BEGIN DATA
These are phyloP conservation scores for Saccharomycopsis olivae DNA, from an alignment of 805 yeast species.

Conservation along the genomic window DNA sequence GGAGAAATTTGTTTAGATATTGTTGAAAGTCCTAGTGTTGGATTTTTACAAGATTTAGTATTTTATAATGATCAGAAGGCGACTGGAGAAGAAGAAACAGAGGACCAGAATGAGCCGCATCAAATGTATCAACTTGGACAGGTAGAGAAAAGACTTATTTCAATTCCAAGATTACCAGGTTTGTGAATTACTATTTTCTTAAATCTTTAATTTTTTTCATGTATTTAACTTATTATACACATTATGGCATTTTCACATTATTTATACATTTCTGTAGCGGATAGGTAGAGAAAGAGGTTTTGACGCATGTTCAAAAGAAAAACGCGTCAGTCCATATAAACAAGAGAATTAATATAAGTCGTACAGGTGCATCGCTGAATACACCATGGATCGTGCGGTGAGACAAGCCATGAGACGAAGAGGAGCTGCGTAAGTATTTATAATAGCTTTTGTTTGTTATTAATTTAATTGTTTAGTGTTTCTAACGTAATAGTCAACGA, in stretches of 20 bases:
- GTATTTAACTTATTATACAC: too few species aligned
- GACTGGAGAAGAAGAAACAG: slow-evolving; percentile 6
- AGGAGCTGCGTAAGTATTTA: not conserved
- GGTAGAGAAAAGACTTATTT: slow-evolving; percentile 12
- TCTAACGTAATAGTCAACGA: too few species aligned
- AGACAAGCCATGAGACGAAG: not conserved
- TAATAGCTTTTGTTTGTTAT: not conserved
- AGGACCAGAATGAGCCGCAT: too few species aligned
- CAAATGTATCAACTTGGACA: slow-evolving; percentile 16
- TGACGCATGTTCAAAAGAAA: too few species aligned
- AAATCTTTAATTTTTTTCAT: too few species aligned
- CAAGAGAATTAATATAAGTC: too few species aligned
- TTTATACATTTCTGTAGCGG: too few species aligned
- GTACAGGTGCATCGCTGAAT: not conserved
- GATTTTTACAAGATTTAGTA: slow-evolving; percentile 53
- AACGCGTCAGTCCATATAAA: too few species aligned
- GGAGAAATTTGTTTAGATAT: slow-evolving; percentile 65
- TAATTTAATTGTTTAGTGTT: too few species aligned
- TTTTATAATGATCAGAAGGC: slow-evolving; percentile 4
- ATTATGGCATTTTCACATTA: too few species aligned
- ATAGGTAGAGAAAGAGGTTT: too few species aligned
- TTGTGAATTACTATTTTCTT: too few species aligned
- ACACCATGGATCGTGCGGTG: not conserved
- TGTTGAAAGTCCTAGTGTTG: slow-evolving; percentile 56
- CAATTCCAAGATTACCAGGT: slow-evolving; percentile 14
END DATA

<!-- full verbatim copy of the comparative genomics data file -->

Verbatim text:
These are phyloP conservation scores for Saccharomycopsis olivae DNA, from an alignment of 805 yeast species.

Conservation along the genomic window DNA sequence GGAGAAATTTGTTTAGATATTGTTGAAAGTCCTAGTGTTGGATTTTTACAAGATTTAGTATTTTATAATGATCAGAAGGCGACTGGAGAAGAAGAAACAGAGGACCAGAATGAGCCGCATCAAATGTATCAACTTGGACAGGTAGAGAAAAGACTTATTTCAATTCCAAGATTACCAGGTTTGTGAATTACTATTTTCTTAAATCTTTAATTTTTTTCATGTATTTAACTTATTATACACATTATGGCATTTTCACATTATTTATACATTTCTGTAGCGGATAGGTAGAGAAAGAGGTTTTGACGCATGTTCAAAAGAAAAACGCGTCAGTCCATATAAACAAGAGAATTAATATAAGTCGTACAGGTGCATCGCTGAATACACCATGGATCGTGCGGTGAGACAAGCCATGAGACGAAGAGGAGCTGCGTAAGTATTTATAATAGCTTTTGTTTGTTATTAATTTAATTGTTTAGTGTTTCTAACGTAATAGTCAACGA, in stretches of 20 bases:
- GTATTTAACTTATTATACAC: too few species aligned
- GACTGGAGAAGAAGAAACAG: slow-evolving; percentile 6
- AGGAGCTGCGTAAGTATTTA: not conserved
- GGTAGAGAAAAGACTTATTT: slow-evolving; percentile 12
- TCTAACGTAATAGTCAACGA: too few species aligned
- AGACAAGCCATGAGACGAAG: not conserved
- TAATAGCTTTTGTTTGTTAT: not conserved
- AGGACCAGAATGAGCCGCAT: too few species aligned
- CAAATGTATCAACTTGGACA: slow-evolving; percentile 16
- TGACGCATGTTCAAAAGAAA: too few species aligned
- AAATCTTTAATTTTTTTCAT: too few species aligned
- CAAGAGAATTAATATAAGTC: too few species aligned
- TTTATACATTTCTGTAGCGG: too few species aligned
- GTACAGGTGCATCGCTGAAT: not conserved
- GATTTTTACAAGATTTAGTA: slow-evolving; percentile 53
- AACGCGTCAGTCCATATAAA: too few species aligned
- GGAGAAATTTGTTTAGATAT: slow-evolving; percentile 65
- TAATTTAATTGTTTAGTGTT: too few species aligned
- TTTTATAATGATCAGAAGGC: slow-evolving; percentile 4
- ATTATGGCATTTTCACATTA: too few species aligned
- ATAGGTAGAGAAAGAGGTTT: too few species aligned
- TTGTGAATTACTATTTTCTT: too few species aligned
- ACACCATGGATCGTGCGGTG: not conserved
- TGTTGAAAGTCCTAGTGTTG: slow-evolving; percentile 56
- CAATTCCAAGATTACCAGGT: slow-evolving; percentile 14